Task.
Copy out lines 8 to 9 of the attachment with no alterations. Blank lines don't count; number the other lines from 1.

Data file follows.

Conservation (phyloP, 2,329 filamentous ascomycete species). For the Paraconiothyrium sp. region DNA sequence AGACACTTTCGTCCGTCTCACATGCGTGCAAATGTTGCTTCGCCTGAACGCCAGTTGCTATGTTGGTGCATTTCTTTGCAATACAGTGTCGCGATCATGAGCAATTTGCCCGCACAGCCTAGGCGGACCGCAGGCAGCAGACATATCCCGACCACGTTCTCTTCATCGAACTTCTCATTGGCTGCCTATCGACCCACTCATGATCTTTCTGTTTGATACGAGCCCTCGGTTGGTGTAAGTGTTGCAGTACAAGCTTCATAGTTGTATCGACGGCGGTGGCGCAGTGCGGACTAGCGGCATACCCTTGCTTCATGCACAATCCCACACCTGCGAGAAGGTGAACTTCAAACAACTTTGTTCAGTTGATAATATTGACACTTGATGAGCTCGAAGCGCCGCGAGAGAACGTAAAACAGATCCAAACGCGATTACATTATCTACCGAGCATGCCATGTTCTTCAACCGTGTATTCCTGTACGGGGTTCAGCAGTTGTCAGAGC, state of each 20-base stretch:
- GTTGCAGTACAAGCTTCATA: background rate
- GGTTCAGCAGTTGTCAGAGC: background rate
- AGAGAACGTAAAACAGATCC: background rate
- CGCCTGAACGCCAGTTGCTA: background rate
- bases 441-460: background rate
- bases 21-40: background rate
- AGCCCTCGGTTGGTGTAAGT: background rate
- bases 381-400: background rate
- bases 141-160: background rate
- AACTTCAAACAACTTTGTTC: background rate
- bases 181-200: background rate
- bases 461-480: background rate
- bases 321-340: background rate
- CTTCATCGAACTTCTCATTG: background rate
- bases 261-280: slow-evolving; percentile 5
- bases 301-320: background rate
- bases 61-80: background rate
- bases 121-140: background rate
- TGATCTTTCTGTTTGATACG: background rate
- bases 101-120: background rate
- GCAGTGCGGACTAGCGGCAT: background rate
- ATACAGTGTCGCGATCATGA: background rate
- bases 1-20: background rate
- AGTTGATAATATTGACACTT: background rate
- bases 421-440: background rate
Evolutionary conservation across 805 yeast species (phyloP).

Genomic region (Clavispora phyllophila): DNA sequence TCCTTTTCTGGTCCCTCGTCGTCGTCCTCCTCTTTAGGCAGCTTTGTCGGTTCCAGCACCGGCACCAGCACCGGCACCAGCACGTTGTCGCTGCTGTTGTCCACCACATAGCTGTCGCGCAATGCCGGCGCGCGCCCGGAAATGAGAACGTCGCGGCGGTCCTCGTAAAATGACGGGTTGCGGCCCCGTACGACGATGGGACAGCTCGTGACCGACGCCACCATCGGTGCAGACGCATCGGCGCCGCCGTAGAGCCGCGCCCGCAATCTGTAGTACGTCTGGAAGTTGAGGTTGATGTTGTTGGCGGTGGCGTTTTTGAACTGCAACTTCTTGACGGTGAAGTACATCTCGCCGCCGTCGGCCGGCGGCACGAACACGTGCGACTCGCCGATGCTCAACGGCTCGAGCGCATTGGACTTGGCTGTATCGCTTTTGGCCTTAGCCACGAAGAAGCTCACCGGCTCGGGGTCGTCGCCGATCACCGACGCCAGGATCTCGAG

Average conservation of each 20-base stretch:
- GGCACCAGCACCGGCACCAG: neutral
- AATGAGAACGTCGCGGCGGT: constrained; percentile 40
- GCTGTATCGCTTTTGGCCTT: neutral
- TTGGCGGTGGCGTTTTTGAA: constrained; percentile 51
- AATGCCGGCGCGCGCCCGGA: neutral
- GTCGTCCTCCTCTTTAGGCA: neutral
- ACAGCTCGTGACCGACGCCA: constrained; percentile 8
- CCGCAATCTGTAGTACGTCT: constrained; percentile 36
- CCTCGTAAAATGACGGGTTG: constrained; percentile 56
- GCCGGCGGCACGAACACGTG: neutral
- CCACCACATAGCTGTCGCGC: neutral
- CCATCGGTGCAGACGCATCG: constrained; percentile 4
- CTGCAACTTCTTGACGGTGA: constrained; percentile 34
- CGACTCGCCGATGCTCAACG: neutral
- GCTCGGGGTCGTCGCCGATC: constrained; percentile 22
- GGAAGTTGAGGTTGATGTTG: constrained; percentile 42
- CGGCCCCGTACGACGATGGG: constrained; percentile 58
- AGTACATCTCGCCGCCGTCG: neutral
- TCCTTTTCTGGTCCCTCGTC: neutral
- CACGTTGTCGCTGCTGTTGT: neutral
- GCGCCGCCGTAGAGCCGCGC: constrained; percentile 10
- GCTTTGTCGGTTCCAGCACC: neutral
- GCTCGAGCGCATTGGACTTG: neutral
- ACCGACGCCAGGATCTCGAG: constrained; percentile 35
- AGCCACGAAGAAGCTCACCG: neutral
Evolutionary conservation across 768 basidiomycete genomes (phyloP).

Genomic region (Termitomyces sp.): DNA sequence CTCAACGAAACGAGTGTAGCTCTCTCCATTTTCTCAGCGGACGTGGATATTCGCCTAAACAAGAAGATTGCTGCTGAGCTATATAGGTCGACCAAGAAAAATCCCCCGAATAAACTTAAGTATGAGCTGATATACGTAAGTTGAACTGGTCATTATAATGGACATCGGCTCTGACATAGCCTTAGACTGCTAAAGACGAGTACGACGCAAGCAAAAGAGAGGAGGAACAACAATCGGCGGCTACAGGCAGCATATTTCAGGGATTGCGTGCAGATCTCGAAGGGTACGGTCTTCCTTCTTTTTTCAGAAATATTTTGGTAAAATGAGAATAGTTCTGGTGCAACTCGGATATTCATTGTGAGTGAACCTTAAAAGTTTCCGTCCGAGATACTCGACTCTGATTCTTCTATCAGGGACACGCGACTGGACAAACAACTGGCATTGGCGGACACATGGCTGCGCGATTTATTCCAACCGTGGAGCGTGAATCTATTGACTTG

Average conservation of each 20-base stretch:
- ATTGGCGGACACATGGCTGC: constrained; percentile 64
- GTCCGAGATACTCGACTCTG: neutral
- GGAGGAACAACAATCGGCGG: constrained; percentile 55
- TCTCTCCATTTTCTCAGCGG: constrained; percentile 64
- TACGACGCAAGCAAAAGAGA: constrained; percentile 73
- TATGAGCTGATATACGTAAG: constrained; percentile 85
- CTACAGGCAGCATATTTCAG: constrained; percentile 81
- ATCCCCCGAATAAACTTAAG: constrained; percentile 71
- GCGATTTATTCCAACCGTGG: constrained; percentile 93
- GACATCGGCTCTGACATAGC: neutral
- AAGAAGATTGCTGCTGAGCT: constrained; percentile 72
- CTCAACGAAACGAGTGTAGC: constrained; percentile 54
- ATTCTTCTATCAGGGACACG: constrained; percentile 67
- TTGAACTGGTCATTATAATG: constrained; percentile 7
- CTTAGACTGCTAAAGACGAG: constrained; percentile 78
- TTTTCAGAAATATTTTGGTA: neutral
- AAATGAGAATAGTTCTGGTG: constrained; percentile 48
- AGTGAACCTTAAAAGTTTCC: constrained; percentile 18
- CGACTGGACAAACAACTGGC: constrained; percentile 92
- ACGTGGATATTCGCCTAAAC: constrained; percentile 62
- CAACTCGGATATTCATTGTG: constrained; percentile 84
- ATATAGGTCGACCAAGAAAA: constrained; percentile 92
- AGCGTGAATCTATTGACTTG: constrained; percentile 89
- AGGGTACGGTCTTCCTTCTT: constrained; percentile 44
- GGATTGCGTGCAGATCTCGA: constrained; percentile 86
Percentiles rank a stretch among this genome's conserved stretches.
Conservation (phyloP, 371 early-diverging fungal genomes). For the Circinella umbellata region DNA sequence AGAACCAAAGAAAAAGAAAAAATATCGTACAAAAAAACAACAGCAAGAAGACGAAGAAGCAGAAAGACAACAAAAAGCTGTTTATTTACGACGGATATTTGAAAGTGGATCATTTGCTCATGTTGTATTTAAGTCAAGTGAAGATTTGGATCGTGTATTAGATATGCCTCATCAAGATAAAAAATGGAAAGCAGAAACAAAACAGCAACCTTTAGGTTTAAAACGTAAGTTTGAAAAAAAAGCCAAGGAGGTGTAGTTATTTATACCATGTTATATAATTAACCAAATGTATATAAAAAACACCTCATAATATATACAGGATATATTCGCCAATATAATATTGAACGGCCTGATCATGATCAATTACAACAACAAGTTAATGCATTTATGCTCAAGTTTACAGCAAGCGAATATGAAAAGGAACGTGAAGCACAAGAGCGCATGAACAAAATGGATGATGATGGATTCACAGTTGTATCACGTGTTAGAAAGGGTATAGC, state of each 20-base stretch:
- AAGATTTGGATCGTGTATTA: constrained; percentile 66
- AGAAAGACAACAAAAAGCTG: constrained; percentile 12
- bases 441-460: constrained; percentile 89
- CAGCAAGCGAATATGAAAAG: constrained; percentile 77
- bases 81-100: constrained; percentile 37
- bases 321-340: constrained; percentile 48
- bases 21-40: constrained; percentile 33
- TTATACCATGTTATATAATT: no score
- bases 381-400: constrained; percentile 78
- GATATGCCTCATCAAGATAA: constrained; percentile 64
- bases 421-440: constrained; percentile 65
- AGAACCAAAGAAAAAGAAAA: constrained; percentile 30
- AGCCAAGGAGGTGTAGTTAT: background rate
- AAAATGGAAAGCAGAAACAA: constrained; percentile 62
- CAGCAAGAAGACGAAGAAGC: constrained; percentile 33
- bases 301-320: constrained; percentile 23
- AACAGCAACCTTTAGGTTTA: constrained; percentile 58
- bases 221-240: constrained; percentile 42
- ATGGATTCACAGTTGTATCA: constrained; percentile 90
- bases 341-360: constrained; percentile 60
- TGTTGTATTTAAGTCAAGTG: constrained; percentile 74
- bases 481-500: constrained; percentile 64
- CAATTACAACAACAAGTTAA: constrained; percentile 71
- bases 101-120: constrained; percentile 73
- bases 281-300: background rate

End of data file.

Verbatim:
- AGCCCTCGGTTGGTGTAAGT: background rate
- bases 381-400: background rate